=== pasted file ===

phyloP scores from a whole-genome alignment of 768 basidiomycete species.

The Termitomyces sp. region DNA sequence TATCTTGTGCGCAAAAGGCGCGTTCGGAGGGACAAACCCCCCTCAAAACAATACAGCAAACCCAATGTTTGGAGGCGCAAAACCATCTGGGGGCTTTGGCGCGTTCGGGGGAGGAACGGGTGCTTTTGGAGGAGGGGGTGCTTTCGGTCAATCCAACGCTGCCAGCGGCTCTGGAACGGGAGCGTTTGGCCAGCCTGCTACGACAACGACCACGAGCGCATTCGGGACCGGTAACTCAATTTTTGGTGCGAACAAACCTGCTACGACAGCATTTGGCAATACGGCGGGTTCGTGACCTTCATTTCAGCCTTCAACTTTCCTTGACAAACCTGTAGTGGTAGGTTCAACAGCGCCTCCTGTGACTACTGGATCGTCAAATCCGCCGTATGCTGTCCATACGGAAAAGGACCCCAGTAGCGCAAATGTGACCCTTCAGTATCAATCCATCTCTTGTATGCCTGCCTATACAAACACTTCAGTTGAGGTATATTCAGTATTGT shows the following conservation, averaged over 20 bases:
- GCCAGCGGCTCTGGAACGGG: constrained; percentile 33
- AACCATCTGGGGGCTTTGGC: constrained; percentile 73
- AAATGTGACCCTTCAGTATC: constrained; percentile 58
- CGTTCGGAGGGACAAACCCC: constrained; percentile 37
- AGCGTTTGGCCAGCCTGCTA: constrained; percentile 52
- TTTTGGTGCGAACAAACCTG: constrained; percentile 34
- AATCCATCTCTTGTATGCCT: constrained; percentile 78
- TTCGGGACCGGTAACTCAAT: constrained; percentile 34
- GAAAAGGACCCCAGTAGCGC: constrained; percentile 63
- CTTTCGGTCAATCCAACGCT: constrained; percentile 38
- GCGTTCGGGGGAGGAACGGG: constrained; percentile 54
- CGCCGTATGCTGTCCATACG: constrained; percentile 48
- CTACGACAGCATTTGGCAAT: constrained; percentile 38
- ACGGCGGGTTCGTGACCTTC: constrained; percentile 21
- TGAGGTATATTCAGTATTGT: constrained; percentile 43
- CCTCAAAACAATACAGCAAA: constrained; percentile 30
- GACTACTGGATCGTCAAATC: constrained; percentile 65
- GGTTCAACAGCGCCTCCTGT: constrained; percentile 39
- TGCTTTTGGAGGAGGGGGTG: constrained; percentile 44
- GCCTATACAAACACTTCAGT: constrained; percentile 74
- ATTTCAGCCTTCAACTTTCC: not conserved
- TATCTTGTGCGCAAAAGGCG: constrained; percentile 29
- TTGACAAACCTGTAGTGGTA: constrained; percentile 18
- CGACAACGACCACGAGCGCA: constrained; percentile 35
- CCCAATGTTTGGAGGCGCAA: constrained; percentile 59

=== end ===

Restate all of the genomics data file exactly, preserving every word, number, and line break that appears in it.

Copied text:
phyloP scores from a whole-genome alignment of 768 basidiomycete species.

The Termitomyces sp. region DNA sequence TATCTTGTGCGCAAAAGGCGCGTTCGGAGGGACAAACCCCCCTCAAAACAATACAGCAAACCCAATGTTTGGAGGCGCAAAACCATCTGGGGGCTTTGGCGCGTTCGGGGGAGGAACGGGTGCTTTTGGAGGAGGGGGTGCTTTCGGTCAATCCAACGCTGCCAGCGGCTCTGGAACGGGAGCGTTTGGCCAGCCTGCTACGACAACGACCACGAGCGCATTCGGGACCGGTAACTCAATTTTTGGTGCGAACAAACCTGCTACGACAGCATTTGGCAATACGGCGGGTTCGTGACCTTCATTTCAGCCTTCAACTTTCCTTGACAAACCTGTAGTGGTAGGTTCAACAGCGCCTCCTGTGACTACTGGATCGTCAAATCCGCCGTATGCTGTCCATACGGAAAAGGACCCCAGTAGCGCAAATGTGACCCTTCAGTATCAATCCATCTCTTGTATGCCTGCCTATACAAACACTTCAGTTGAGGTATATTCAGTATTGT shows the following conservation, averaged over 20 bases:
- GCCAGCGGCTCTGGAACGGG: constrained; percentile 33
- AACCATCTGGGGGCTTTGGC: constrained; percentile 73
- AAATGTGACCCTTCAGTATC: constrained; percentile 58
- CGTTCGGAGGGACAAACCCC: constrained; percentile 37
- AGCGTTTGGCCAGCCTGCTA: constrained; percentile 52
- TTTTGGTGCGAACAAACCTG: constrained; percentile 34
- AATCCATCTCTTGTATGCCT: constrained; percentile 78
- TTCGGGACCGGTAACTCAAT: constrained; percentile 34
- GAAAAGGACCCCAGTAGCGC: constrained; percentile 63
- CTTTCGGTCAATCCAACGCT: constrained; percentile 38
- GCGTTCGGGGGAGGAACGGG: constrained; percentile 54
- CGCCGTATGCTGTCCATACG: constrained; percentile 48
- CTACGACAGCATTTGGCAAT: constrained; percentile 38
- ACGGCGGGTTCGTGACCTTC: constrained; percentile 21
- TGAGGTATATTCAGTATTGT: constrained; percentile 43
- CCTCAAAACAATACAGCAAA: constrained; percentile 30
- GACTACTGGATCGTCAAATC: constrained; percentile 65
- GGTTCAACAGCGCCTCCTGT: constrained; percentile 39
- TGCTTTTGGAGGAGGGGGTG: constrained; percentile 44
- GCCTATACAAACACTTCAGT: constrained; percentile 74
- ATTTCAGCCTTCAACTTTCC: not conserved
- TATCTTGTGCGCAAAAGGCG: constrained; percentile 29
- TTGACAAACCTGTAGTGGTA: constrained; percentile 18
- CGACAACGACCACGAGCGCA: constrained; percentile 35
- CCCAATGTTTGGAGGCGCAA: constrained; percentile 59